The outlook for renewable energy growth and smart grid integration for U.S. utilities this year is strong, expensive, and unpredictable, with a chance of regulatory and business confusion.

Black & Veatch released its 2013 Strategic Directions in the U.S. Electric Industry report on Wednesday, summarizing the latest views of some 600 utility and energy industry executives surveyed by the utility engineering and consulting firm on subjects ranging from the price of natural gas to the interplay of smart grid and energy storage in managing solar and wind power.

Wednesday’s report showed some continuations from past years' surveys, such as the continued expectation that energy prices will rise in the long term, ongoing concern over aging infrastructure and changing regulations, and the ascendance of ever-cheaper natural gas as an “environmentally friendly” technology. At the same time, the 2013 outlook revealed some new trends as well. Take a look:


First Things First: Reliability Remains Key

As this chart indicates, U.S. electric utilities still regard reliability as their core investment focus, with new generation, transmission and distribution commanding the top investment share of 42 percent of respondents. Meeting environmental concerns was the top budget item for 22 percent, while only 14 percent said they’re looking at energy efficiency, smart grid and renewables as key investment areas, a figure that’s down from 17 percent in 2012.


Renewable Mandates Being Met -- At a Cost

One of the new things in Black & Veatch’s 2013 survey was a question that asked executives at what cost they’re meeting their state-by-state renewable portfolio standards. The answers indicated that 37 percent of utilities that are meeting their RPS goals are doing so via rate increases of greater than 5 percent for their customers -- indicating the hidden cost of mandate-driven integration of higher cost wind and solar power into the grid. Still, a decent number of respondents said they’re meeting their RPS targets with a 1 percent to 5 percent rate increase, while a privileged few are getting there with less than 1 percent.

Of course, we’ve also got a fair share of utilities that can’t justify growing their renewables as a share of generation on economic grounds. Overall, respondents were more optimistic about meeting their RPS goals than in previous years, Ryan Pletka, director of the company’s Western U.S. renewable energy practice, said in a Tuesday interview.


The Smart Grid Adoption Curve

This chart indicates the growth in utilities that have moved past early-stage smart grid investment into physical infrastructure, IT infrastructure and data analysis, for both public and investor-owned utilities. Over the past few years, Black & Veatch’s utility clients have shifted from supporting the proper roll-out and activation of their smart grid systems to “beginning to think about how they are going to get the most out of it, to address some of the problems they’re facing,” he said.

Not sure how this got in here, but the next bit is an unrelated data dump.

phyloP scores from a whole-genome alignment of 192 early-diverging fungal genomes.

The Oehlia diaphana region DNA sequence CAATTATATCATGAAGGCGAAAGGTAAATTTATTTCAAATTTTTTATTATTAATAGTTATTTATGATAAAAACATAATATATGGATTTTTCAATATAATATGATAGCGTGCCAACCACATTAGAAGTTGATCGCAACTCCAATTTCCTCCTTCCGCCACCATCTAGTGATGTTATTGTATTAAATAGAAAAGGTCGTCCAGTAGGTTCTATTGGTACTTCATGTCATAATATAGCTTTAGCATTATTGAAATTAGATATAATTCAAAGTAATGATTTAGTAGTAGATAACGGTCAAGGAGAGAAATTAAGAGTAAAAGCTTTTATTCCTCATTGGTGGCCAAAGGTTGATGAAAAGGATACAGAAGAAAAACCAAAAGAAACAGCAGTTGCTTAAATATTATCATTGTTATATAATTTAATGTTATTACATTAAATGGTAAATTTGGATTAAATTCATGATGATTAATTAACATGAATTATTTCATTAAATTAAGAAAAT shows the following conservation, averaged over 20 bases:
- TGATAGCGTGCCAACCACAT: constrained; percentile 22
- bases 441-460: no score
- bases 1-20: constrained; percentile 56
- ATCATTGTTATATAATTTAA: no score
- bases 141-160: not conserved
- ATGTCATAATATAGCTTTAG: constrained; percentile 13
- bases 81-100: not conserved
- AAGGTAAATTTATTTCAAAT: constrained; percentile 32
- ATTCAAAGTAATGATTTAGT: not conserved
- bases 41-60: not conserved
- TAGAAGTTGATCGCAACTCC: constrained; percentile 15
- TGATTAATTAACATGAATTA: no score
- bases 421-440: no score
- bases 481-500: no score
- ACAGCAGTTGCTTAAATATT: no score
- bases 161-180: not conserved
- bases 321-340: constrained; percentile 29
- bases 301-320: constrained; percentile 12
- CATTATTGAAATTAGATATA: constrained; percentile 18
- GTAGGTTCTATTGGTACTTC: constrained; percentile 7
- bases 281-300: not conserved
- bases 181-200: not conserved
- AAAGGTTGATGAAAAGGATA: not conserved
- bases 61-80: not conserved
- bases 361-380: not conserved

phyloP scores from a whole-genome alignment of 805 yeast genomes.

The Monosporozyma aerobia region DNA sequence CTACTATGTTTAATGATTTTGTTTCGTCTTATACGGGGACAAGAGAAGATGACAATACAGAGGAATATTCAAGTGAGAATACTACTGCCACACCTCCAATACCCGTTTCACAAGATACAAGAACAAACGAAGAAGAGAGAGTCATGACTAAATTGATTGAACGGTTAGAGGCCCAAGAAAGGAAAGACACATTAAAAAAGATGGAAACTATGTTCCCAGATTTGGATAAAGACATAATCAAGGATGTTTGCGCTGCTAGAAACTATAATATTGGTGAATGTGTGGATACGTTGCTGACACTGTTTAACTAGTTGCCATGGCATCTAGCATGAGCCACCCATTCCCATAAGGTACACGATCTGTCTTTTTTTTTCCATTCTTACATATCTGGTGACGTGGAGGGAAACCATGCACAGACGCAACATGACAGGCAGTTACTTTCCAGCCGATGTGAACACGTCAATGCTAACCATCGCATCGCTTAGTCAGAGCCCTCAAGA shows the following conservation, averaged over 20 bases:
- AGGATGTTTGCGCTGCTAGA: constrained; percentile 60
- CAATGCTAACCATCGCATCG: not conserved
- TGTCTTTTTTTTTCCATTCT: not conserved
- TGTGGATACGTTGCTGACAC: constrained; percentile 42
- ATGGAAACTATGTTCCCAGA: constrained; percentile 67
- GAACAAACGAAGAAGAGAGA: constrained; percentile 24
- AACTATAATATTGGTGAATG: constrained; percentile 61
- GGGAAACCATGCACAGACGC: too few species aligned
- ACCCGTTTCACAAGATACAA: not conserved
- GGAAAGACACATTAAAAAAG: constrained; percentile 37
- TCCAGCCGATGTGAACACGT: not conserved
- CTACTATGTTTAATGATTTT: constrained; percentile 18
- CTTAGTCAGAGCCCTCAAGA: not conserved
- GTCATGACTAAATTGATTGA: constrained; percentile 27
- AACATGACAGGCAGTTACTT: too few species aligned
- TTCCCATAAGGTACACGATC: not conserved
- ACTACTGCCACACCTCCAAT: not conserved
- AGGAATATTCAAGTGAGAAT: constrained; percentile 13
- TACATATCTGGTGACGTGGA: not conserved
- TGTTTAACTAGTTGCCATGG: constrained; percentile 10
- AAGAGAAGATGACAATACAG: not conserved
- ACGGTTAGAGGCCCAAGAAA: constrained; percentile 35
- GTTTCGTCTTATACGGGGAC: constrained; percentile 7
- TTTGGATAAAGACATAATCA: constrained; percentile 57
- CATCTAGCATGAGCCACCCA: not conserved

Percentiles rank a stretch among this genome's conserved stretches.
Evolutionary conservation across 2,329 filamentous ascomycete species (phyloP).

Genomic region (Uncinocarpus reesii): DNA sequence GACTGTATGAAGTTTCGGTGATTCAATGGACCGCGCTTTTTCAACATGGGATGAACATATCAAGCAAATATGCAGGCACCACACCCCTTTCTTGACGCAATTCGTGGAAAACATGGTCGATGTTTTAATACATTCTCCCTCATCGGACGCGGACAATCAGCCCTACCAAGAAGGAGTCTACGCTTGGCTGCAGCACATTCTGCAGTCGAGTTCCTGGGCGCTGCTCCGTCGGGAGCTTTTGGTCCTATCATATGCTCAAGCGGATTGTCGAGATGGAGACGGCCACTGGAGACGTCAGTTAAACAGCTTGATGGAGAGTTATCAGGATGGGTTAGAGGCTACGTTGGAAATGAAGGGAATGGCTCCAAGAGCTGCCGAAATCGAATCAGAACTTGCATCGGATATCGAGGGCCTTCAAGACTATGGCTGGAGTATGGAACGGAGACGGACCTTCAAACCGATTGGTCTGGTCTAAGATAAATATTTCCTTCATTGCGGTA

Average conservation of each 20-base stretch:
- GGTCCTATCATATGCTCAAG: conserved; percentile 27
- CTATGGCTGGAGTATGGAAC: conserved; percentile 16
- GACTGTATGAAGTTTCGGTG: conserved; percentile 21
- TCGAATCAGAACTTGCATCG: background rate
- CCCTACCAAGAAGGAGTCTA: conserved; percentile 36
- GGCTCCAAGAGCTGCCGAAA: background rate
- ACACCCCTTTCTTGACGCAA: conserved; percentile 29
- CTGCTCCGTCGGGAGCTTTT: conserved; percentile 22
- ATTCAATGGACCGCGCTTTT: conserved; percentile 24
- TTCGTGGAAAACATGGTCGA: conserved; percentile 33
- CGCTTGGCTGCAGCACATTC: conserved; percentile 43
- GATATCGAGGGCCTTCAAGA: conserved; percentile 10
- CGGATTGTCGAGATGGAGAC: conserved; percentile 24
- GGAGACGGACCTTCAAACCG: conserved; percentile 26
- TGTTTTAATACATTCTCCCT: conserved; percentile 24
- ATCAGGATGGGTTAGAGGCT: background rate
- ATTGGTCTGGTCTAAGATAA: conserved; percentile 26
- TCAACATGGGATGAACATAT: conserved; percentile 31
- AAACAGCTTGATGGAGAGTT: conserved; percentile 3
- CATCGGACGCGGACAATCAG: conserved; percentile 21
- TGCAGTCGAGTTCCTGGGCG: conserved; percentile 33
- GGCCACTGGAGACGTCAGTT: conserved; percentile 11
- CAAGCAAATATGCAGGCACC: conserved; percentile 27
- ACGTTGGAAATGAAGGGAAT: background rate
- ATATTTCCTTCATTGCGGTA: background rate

Smart Grid Integration Challenges Await

This chart indicates the top concerns amongst U.S. utilities about how they’re going to get their smart grid systems to work together. Unlike past years, when smart meters dominated U.S. smart grid investment, we’re seeing a new phase, in which utilities and AMI partners strive to make their remote-control meters do more than just act as digital cash registers. The same integration challenge awaits distribution automation, demand response, energy storage and other grid-side deployments, as well as the software systems (MDM, DMS, EMS, CIS, GIS, etc.) on the back end.


Distributed Generation on the Rise

U.S. utilities are concerned about managing distributed generation assets on the grid, including solar panels and other intermittent renewable power systems, he said. “Three years ago, the two technologies were kind of on their own separate paths,” but today, renewables are the target of a number of mitigation schemes and technologies, from energy storage to demand response. And while the roughly 5 percent of the U.S. power supply that comes from distributed generation today is mostly provided by cogeneration systems, waste-to-energy projects and the like, the share to come from solar PV is set to rise dramatically. (Also, Black & Veatch defines “distributed” as anything under 20 megawatts, which can include campus-wide solar systems or virtual power plants/microgrids.)


Energy Storage Top, Smart Grid Bottom, for Renewable Integration?

Black & Veatch’s 2013 report asked respondents to name their top technologies and processes to integrate renewable energy into the grid -- and as with previous surveys, energy storage came out on top, with 54 percent of the vote. Improved grid system operation policies, improved forecasting, demand response and tapping both existing and newly designed conventional power resources like coal, gas, hydro and nuclear all came in at greater than 35 percent.

But smart grid as a category only won 22.6 percent of the tally, getting less interest from respondents than even “curtailment in times of excess generation,” that is, letting extra wind power go to waste, which got 28.7 percent. Of course, today’s smart meters, distribution grid automation and protection systems and other real-world deployments aren’t really built with renewable integration in mind, though that’s starting to change, Pletka said. At the same time, respondents’ enthusiasm for energy storage isn’t yet matched by a corresponding increase in investment into storage technologies for the grid, he noted.